Well, I can officially count this day as a success, albeit a delayed one. I left a tantalizingly warm bed to log onto the Belgrano website and try to register for classes at 8:00 sharp. Any college student can understand the importance of going through registration smoothly: your classes, credits, and enjoyment for the next semester hinge upon landing a spot in the right class. It was especially important this morning, as we had to actually attend the classes we signed up for in the same day; the first one started at 10 am. Unfortunately, there must have been some miscommunication during the orientation, because registration wasn’t open yet. I spent a stressful 45 minutes in front of the computer trying to figure it out before giving it up for a lost cause. Throwing on shorts and a sweatshirt, I caught a bus to the park for a morning run.
I came back to my apartment in Recoleta to find that registration was finally open. I successfully landed all of the classes I wanted: Spanish Avanzado A; Argentine History and Literature; Argentina: Sociedad Abierta; Cine Latinoamericano; and Tango Danza. That’s right, yours truly is going to try to learn how to dance this semester. Luckily I’m leaving the country in a few months, so I can escape any reputation that I develop.
With schedule in hand, I arrived at Belgrano at 12:15. I met with my adviser to go over my new classes, as well as a travel agent to discuss the possibility of going to Bariloche for a ski trip. I finished with time to spare, found my classroom, and settled in for my first ever class in Buenos Aires: Spanish Avanzado A. I was able to understand everything the teacher said to us, as well as talk with my classmates about our homes, schools, and plans for the semester. It was a much-needed boost for my Spanish confidence, which has taken a beating in the last week. Almost every Argentine I’ve met so far seems determined to speak as fast as possible, throwing a spray of Spanish slang, tinged with the heavy Argentine accent (all “ya” sounds become “sha”). Thanks to my teacher’s clear pronunciation, however, I was able to settle into a Spanish groove. The first class went smoothly, as did my second (Argentine History and Literature).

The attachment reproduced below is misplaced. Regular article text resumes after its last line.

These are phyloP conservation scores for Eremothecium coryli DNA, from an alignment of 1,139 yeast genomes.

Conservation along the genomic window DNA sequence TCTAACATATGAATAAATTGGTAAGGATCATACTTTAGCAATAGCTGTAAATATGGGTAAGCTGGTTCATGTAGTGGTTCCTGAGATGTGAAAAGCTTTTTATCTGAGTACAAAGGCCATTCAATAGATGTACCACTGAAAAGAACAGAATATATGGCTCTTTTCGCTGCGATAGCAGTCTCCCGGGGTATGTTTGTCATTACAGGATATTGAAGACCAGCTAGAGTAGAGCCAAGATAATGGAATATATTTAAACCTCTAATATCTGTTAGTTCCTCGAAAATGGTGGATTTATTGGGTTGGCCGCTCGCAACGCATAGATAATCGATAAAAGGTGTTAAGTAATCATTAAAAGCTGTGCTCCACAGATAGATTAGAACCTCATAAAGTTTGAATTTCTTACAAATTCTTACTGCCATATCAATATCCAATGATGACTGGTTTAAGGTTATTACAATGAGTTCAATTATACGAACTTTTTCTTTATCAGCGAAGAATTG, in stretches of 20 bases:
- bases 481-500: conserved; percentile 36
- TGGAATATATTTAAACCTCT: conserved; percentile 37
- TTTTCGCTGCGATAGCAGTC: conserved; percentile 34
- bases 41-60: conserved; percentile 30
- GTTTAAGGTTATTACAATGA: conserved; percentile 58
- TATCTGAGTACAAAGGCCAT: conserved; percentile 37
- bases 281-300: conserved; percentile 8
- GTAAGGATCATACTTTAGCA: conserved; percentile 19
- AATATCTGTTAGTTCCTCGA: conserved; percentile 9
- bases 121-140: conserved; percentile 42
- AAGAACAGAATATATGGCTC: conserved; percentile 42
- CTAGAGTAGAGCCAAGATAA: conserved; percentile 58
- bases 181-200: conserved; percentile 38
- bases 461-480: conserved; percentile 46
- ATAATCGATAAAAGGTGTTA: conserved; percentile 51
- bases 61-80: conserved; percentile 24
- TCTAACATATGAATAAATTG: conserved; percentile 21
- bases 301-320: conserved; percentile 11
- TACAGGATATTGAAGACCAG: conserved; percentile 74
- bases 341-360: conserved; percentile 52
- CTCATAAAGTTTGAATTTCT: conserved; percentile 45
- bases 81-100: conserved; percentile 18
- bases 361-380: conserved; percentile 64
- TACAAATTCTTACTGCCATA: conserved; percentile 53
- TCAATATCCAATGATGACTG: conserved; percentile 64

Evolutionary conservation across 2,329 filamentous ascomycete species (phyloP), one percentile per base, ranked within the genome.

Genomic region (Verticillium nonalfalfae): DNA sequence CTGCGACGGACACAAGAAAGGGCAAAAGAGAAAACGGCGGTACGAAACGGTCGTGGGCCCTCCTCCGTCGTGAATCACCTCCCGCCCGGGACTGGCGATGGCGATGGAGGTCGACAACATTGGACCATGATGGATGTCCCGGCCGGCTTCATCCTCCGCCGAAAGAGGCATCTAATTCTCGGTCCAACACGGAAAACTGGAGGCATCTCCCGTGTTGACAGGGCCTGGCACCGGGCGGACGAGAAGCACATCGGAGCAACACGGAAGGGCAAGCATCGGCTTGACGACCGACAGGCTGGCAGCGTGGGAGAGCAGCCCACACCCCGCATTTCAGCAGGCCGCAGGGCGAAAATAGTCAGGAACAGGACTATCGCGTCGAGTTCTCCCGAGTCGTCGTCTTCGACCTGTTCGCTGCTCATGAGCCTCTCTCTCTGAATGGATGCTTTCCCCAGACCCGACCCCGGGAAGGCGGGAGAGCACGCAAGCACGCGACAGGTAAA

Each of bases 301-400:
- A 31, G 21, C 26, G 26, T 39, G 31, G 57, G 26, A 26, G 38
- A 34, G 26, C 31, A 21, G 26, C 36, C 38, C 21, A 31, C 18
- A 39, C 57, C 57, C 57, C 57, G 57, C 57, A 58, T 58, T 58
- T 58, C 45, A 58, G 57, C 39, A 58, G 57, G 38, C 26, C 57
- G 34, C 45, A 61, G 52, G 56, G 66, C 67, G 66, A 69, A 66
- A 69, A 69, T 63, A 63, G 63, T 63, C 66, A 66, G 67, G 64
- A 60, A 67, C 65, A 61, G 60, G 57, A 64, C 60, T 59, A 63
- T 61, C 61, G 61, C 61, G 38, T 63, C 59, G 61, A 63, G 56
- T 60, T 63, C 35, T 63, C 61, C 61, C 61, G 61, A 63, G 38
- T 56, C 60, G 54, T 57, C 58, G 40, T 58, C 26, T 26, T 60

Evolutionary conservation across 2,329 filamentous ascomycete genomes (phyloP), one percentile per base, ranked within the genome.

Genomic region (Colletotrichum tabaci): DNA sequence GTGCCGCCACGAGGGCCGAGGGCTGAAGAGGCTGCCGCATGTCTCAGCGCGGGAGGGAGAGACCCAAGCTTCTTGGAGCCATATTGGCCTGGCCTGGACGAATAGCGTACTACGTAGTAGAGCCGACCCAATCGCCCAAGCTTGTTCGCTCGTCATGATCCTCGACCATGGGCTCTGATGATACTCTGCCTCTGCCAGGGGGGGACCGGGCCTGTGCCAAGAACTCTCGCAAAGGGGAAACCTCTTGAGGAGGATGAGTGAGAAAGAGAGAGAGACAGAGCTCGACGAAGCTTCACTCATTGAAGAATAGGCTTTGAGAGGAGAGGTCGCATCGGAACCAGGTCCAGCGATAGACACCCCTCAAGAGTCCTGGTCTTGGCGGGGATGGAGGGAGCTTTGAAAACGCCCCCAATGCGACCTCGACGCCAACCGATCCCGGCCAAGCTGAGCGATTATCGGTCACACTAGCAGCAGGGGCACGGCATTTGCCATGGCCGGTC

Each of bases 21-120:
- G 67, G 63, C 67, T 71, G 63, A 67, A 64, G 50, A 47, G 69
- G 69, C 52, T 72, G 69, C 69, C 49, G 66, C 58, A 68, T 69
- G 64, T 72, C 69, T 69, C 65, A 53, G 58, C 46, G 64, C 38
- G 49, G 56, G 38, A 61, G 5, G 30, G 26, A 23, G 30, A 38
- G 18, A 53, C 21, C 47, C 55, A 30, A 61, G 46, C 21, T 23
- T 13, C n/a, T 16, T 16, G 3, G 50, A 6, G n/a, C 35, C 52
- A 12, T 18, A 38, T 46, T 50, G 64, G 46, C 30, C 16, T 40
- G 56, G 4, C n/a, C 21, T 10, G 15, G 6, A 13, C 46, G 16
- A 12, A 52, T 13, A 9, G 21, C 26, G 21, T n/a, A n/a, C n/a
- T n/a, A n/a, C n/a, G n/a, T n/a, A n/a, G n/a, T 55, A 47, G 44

Now, you may think that successfully navigating the first day of class at a new university is cause for celebration, but that was not the highlight of the day. That bright spot came after I directed my tired feet towards Barrio Chino, Argentina’s Chinatown.
Let me explain what may seem like an odd destination. Argentina is an amazing country, and Buenos Aires is an amazing city, but there is one ever-so-vital thing missing: peanut butter. That smooth, salty, creamy, savory, spread easily makes up 30% of my daily food intake at home, but I hadn’t seen a single morsel of it since stepping off the plane. Those of you who know me well will understand what a blow this was; talk about culture shock! Anyway, rumor was that a determined shopper, such as myself, could find the golden-brown goodness in the supermarkets of Barrio Chino…
And they were right! Stacked in rows on a shelf in the back corner of a Chinese supermarket were jars of “crema de maní.” After sampling it at home, I have to say that it is certainly no Tedy, heck Skippy might even be a step up. But it is peanut butter, and therefore I love it. I think I may just survive this trip after all….we’ll have to see how it tastes with banana.